Category Archives: Nature

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Arrival: Toward Nonlinear Time and Consciousness

In the film Arrival nonlinear time is understood through the structure of a language, specifically that which humans come to learn from the advanced beings who have paid a visit to our primitive time-bound planet. Theirs is ideogrammatic in form and concept, with fractal squiggles of ink delivering constellations of meaning. Inspired, I come out of the theatre wondering how English, for example, might be reprogrammed to convey the same sense of nonlinear time. Arrival uses the language of film: with cuts mid-scene, flashbacks and flashforwards, interposed with chronology. In life this understanding can be approached by synchronicity: in which forces converge to prove the apprehension of interconnectivity.

For example, as I sat through the largely actionless first half of the film, I was preoccupied with my own thoughts and feelings about relationship, a seeming distraction… until later, the film turns on a developing relationship between the two communications experts, the scientist and the linguist. A particular synchronicity appeared in the reference to the “non-zero-sum game,” one night after I had written in a blog post of the competing debates over climate change in just such terms. Was I prescient when writing those words the night before? Or I am merely aspiring to attach meaning to this random coincidence of which any person could find a similar recognition in any of the hundreds of dialogue snippets in the film? This is another ability of language: to use a particular instance to represent a universal condition.

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If language can be a tool of cosmic understanding, as was attempted in the Vedas, can it also be used today as a weapon of peace, by which to blast open or subvert our conditioned minds to grasp the interconnection of all beings, the harmony of desires and common ground of multiple truths? Can this universe, this earth, this medium and this transmission of writer to reader stand for all possible universes, planets, media and conversations, embodying that feature essential to any successful communication, the transfer of understanding? Such learning might be the ultimate survival tool, which in fact, as Jared Diamond argues in The Third Chimpanzee, drove our very brain development in a period when the resulting cooperation proved essential to the species.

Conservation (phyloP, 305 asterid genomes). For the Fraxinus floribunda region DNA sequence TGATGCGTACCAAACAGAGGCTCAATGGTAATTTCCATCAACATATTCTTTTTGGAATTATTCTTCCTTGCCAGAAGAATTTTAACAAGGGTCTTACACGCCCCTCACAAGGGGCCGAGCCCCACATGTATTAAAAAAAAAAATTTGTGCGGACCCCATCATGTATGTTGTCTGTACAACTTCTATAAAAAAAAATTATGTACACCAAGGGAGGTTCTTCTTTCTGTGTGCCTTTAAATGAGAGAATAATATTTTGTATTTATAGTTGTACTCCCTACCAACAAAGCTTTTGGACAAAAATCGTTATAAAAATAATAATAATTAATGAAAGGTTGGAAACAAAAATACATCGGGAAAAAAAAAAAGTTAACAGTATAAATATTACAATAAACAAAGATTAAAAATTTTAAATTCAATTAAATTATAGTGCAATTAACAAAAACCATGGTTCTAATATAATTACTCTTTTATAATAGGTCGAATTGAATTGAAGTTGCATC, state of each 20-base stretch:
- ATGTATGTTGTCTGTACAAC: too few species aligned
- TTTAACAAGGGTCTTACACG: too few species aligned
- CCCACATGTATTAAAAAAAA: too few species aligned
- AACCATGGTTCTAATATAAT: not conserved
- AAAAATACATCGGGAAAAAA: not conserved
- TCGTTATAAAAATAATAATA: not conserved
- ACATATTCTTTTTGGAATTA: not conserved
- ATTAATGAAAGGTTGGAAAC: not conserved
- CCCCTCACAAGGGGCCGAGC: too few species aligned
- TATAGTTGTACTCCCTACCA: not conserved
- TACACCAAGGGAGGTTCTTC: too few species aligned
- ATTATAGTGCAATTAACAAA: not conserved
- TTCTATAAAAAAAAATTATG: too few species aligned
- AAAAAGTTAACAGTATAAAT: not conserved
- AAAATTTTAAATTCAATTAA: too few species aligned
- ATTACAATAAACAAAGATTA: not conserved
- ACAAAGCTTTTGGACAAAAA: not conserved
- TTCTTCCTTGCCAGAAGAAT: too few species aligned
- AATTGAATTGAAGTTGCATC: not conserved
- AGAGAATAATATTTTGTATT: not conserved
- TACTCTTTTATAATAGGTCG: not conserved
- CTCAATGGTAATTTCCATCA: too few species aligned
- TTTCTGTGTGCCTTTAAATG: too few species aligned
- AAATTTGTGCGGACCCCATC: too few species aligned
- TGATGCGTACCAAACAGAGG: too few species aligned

In further resonance with this key history of language, Diamond comes full circle to the present crossroads of history, quoted in an article (“Stay Alert, America: The Worst Is Yet to Come”) by John Whitehead, which I just read and shared prior to writing this article.

We’ve been stuck in this political Groundhog’s Day for so long that minor deviations appear to be major developments while obscuring the fact that we’re stuck on repeat, unable to see the forest for the trees.

This is what is referred to as creeping normality, or a death by a thousand cuts.

It’s a concept invoked by Pulitzer Prize-winning scientist Jared Diamond to describe how major changes, if implemented slowly in small stages over time, can be accepted as normal without the shock and resistance that might greet a sudden upheaval.